I’ve recently begun contemplating the idea of making videos to showcase my artwork, creative process, and give little glimpses into my studio and life…. simply because I find it fascinating to watch the videos highlighting other artists at work.
Of course, being the star of a video adds an additional pressure to entertain people along with getting work done. :P
Once upon a time, YouTube would have been a fertile paradise for me to explore the world of amateur filmmaking.
I was eight years old when my father purchased a video camcorder for my birthday, because I was always begging him to let me use his expensive film equipment.
He had everything a young director could wish for…. fuzzy microphones on stands, a large stop-motion film camera, recording and sound editing machines…. *sigh*
But he pacified me with a hand-held, portable camcorder that shot in black-and-white and recorded onto inserted tapes.
When my friends and relatives visited, I would persuade them to dress up and act out my original scripts.
Lacking human actors, I would direct my stuffed animals in fully staged Broadway musicals…
I costumed them in dolls’ clothes, created sets from cardboard and furniture, played the cassette soundtrack, and did all the voice-overs myself.
These videos were embarrassingly cheesy, and fortunately they were recorded onto very old Beta tapes that no longer exist. *wink*
Just imagine… if YouTube existed in 1988… those horrid videos would be haunting me to this day.
Of course, I might have become a famous Hollywood director at thirteen.
Even as a teenager bitten by the acting bug, I was “impatient for display”, as Ms. Austen would observe.
Woe to anyone surfing YouTube, if I had only known, or they might have happened upon my melodramatic attempts at Wilde or Beckett.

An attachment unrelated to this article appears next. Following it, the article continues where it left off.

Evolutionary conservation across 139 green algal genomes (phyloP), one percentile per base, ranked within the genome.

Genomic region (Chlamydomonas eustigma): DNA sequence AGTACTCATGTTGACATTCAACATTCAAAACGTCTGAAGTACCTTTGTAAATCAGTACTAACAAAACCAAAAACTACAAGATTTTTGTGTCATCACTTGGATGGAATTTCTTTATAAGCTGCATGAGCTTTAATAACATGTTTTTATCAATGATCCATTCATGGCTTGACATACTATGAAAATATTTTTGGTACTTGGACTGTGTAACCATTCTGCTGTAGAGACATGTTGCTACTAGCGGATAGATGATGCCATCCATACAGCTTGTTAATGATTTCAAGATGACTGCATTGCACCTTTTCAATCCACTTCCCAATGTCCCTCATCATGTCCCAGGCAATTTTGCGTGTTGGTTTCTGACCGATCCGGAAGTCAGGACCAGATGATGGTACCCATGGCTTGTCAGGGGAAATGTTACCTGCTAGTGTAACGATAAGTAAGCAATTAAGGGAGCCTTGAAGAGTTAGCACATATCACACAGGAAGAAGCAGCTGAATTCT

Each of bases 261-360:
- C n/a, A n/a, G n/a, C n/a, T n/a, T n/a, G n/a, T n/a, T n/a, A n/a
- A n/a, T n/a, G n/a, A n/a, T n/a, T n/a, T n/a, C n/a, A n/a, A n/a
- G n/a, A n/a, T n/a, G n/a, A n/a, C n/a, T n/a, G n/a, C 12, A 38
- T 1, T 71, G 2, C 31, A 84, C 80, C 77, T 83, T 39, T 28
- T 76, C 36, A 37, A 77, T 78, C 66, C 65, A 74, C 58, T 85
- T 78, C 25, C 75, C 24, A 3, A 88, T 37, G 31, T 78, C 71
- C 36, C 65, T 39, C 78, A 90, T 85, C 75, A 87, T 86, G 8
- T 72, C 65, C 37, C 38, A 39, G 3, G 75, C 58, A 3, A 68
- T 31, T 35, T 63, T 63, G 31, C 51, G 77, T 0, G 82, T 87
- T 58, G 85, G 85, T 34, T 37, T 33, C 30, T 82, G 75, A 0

But I didn’t have the forethought to post videos of myself all over the internet in the mid-’90s… or I might be starring in a daytime soap opera by now… or making oodles of money selling artwork, like Jasmine Becket-Griffith – who, at eighteen, was savvy enough to jump onto the eBay bandwagon before it left the station.
No, rather I began my web-adventures playing FurryMUCK (don’t ask) and developing a website devoted to haunted toilets.
And YouTube? What in the heck was that?
I vaguely recall my impression upon hearing the site mentioned for the first time:
It stuck me as a forbidden, voyeuristic place where people uploaded naughty things, hoping for their 5 minutes of fame before the moderators shut their videos down.
Even the name itself sounds… wrong… dirty somehow. ;)
Oddly, I no longer have the desire to stand in front of the camera for very long, much less record myself actually reciting anything… and who would listen, I dare ask?
Yet every morning, without fail, I am bombarded with marketing e-mails touting YouTube as the godsend for artists to expose their work to the masses…
And anyone stubbornly ignoring the potential impact videos have to reach wider audiences?
Well, they might as well shoot their careers straight through the heart and end their misery.
So Thursday night I stuck my toes in the water, and created a short video clip of my Regency cat portraits – using a free program called Windows Live Movie Maker, that I didn’t even realize we owned, until I needed to edit some video of the kids’ trip to the park.
We’ve also been the proud owners of a camcorder for over two years… and we have a webcam… *and* there’s a video camera installed on both our cellphones.
Do I have any legitimate excuse for not shooting more videos? Hmmmm?
Apparently I’m behind the curve… reacting to trends rather than forging new territory.
I always seem to embrace an idea 10 years after it becomes unpopular… like those Spandex leggings and oversized sweaters I wore throughout high-school, à la Flashdance.
Except I graduated in 1998, not 1988. ;)
Strangely though, I’m okay with that. I might not be business-smart and savvy, quick to spot an opportunity, and ready to throw myself into every spotlight.
I’ll embrace my shy, quirky adult nature.
And I’ll embrace that nineteen year old computer nerd who coded a website in tribute to “The Ghost of the Pot Roast”.
And I’ll embrace the fifteen year old girl who wore too much make-up, tried to cut her own hair, and moussed her chopped bangs until they stood straight up in spikes.
I’ll embrace that eight-year-old child who videotaped a stuffed cat singing “Surrey with the Fringe On Top” in Gordon McRae’s voice.
Because, honestly, if that isn’t entertainment… I don’t know what is. ;)